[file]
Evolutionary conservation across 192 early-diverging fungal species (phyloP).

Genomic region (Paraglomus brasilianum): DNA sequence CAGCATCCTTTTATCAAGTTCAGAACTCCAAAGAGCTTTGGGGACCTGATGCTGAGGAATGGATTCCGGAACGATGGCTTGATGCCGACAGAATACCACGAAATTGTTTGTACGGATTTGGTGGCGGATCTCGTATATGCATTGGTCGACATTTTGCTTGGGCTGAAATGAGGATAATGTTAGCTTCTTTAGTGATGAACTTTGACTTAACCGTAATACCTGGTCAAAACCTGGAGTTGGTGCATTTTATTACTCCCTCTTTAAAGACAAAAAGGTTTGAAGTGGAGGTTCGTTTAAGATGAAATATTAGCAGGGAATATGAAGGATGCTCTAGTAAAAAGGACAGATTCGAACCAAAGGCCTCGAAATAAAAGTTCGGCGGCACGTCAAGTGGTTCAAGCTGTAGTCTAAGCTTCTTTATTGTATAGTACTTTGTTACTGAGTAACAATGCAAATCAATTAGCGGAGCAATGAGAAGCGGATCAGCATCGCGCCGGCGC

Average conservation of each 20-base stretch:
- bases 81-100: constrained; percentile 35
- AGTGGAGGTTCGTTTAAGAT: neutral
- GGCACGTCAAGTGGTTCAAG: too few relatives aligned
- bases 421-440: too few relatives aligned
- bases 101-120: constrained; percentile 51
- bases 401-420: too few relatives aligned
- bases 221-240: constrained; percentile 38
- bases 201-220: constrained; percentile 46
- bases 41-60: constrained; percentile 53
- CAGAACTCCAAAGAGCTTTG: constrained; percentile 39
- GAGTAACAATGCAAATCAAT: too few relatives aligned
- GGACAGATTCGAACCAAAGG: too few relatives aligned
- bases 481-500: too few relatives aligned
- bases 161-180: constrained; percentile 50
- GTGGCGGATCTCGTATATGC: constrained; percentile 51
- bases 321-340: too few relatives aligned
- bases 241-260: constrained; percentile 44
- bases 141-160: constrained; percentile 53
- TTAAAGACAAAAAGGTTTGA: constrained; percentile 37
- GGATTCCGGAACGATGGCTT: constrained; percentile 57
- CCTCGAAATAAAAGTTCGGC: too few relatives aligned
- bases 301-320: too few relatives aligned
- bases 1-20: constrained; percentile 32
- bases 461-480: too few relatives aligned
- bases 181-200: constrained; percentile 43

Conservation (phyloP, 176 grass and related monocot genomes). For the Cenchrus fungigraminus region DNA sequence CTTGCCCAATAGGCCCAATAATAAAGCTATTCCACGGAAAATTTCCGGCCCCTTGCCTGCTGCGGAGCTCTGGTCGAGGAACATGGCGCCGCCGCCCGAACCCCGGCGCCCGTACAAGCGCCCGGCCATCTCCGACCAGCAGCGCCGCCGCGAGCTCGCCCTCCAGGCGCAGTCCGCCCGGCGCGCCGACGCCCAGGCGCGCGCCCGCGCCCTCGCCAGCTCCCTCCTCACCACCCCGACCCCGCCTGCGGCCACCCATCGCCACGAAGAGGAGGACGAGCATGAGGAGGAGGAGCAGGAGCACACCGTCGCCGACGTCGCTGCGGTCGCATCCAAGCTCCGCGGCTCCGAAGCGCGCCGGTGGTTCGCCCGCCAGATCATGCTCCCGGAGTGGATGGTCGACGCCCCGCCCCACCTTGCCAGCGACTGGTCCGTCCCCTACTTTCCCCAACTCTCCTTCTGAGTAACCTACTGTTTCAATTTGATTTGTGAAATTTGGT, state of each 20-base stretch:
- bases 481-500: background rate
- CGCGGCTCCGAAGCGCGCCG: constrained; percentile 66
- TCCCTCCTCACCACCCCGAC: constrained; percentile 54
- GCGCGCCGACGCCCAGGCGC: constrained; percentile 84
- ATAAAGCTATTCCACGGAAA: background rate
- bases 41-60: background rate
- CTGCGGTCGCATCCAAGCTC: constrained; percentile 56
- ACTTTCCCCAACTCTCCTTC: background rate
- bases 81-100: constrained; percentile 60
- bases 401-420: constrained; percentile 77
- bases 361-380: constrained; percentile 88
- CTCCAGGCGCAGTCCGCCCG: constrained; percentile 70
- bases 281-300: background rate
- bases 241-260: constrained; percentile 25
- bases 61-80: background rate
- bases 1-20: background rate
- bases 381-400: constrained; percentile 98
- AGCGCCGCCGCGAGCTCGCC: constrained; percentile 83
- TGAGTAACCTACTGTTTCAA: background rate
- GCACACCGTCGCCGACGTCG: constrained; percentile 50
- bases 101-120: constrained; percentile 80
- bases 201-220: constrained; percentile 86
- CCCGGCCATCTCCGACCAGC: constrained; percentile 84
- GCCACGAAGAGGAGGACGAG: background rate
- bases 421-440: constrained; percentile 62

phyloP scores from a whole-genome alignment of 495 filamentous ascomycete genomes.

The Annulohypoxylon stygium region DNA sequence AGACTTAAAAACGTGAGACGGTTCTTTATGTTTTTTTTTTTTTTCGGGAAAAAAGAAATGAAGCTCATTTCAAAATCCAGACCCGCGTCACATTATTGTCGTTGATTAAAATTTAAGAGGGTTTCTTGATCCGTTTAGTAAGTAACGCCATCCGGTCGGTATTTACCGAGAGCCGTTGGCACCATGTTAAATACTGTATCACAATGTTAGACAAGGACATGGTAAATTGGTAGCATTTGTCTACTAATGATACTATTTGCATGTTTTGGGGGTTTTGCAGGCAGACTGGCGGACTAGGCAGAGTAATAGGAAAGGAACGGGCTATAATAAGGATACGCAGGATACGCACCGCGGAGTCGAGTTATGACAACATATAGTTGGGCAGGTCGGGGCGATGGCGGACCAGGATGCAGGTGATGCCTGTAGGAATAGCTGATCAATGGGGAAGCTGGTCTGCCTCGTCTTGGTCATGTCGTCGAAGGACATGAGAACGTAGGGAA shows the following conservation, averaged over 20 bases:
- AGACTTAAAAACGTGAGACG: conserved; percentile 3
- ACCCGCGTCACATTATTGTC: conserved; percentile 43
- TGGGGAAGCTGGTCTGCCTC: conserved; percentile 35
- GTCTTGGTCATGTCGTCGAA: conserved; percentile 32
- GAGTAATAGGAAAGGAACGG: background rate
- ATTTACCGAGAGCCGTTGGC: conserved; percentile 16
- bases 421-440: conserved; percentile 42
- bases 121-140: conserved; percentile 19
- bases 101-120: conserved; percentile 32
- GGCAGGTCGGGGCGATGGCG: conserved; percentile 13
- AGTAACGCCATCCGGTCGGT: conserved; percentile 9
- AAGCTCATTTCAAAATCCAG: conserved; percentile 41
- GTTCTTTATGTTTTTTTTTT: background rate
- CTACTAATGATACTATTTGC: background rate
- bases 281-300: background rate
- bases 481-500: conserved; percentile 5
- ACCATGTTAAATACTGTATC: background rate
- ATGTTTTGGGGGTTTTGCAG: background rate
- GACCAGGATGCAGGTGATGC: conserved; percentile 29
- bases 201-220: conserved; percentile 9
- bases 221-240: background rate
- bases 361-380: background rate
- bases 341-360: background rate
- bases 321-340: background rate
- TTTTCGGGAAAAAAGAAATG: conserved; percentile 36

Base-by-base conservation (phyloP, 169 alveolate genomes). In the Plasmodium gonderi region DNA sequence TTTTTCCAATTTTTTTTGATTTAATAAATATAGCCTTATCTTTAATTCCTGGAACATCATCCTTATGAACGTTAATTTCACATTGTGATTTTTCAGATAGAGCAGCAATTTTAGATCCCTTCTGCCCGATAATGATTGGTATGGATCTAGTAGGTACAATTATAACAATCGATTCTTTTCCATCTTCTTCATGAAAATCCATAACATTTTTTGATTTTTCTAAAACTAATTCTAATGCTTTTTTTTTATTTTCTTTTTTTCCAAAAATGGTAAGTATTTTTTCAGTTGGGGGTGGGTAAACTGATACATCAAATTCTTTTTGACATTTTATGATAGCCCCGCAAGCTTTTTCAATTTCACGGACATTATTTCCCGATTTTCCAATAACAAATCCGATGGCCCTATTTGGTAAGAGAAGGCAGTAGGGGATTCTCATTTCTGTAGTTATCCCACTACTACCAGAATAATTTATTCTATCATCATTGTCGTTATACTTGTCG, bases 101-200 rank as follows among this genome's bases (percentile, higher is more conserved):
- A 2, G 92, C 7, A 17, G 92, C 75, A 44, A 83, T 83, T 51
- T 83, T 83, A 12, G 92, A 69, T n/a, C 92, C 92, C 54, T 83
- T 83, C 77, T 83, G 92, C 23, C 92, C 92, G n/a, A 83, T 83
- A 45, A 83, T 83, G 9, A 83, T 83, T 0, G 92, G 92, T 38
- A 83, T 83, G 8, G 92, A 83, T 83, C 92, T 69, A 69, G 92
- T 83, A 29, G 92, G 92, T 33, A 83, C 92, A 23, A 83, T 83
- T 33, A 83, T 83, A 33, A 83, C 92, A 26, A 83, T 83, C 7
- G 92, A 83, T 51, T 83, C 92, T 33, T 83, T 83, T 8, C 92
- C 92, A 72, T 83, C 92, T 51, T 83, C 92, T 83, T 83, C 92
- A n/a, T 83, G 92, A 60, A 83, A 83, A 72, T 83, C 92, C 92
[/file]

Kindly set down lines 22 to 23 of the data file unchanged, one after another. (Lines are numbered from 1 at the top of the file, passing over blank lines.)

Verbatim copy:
- TTAAAGACAAAAAGGTTTGA: constrained; percentile 37
- GGATTCCGGAACGATGGCTT: constrained; percentile 57